Check Out RCOC’s Employment Stats on the DDS Performance Dashboard
For many of us, whether or not we have a disability, the work we do is a big part of our identity. Satisfying work can provide a sense of purpose and meaning to our daily lives, and offer opportunities to achieve and build self-esteem. So it’s no surprise that employment is a high priority for the individuals and families we serve, and thus, one of RCOC’s top priorities.
California’s Legislature also recognizes the importance of work. In fact, it is now California’s policy that competitive, integrated employment is to be given the highest priority for adults served by regional centers. And legislators are holding all regional centers accountable by requiring that employment be one of the metrics the Department of Developmental Services (DDS) tracks in its online Performance Dashboard. Though we are still challenged to help secure employment for every person who wants a job, these charts (drawn from the Dashboard) show movement in the right direction.
In 2013, just 12.8 percent of the adults RCOC serves were receiving wages through employment; in 2015, that figure was a full 21 percent. That compares to a California statewide average of 12.5 percent in 2013 and just 13.6 percent two years later. It also brings us in Orange County much closer to the 23.4 percent of people with developmental disabilities nationwide who were employed in 2013 (the most recent year for which DDS has posted comparison figures).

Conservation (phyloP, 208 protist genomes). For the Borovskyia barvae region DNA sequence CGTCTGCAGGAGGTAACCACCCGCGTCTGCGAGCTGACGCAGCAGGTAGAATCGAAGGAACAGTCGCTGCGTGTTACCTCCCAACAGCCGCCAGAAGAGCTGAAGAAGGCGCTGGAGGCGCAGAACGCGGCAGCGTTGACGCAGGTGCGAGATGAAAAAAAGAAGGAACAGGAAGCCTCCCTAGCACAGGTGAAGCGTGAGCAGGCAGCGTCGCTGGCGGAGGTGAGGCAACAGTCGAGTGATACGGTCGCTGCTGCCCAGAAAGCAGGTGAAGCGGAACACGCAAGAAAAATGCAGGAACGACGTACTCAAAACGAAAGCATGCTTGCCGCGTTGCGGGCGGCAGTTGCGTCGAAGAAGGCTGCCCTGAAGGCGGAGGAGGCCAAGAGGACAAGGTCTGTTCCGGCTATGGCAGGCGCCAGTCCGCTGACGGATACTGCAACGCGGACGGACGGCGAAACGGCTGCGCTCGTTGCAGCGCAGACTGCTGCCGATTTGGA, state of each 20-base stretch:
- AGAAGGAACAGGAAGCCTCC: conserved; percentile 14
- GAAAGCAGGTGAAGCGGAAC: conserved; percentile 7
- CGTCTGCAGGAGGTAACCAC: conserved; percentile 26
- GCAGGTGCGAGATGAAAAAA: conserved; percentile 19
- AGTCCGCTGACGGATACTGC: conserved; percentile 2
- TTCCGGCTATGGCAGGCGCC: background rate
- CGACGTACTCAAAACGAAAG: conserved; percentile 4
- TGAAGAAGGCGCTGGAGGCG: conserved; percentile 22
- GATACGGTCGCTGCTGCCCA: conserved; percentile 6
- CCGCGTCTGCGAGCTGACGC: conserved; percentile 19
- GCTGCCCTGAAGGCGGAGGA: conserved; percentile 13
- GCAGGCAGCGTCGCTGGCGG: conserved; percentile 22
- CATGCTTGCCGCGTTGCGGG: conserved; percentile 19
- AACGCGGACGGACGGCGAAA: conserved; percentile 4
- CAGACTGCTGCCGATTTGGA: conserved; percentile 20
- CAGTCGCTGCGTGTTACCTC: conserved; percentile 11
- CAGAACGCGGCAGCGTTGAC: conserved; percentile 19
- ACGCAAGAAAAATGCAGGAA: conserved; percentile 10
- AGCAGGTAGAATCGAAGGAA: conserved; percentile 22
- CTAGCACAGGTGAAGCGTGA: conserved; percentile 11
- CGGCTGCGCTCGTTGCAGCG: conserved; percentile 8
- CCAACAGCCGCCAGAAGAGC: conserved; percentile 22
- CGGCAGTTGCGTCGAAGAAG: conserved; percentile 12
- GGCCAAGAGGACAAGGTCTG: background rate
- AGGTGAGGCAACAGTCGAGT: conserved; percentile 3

Another challenge we face is increasing the wages that adults with developmental disabilities receive for the work they do, but we have been gratified at the support shown by our Orange County business community. Local employers are genuinely interested in the talents and skills of people with disabilities, and express appreciation for the value that this type of diversity brings to the workplace.
Our employment-focused service providers have shown remarkable creativity and ingenuity in their efforts to help employers identify jobs that would be good matches for individuals with disabilities. And our public school districts have made great strides in helping to prepare young people to make the transition to the world of work.
We look forward to a time when competitive, integrated employment is the norm for those we serve, as it is for typical adults. In the meantime, our Orange County community can be very proud of the outstanding progress we make when we pull together toward this shared goal.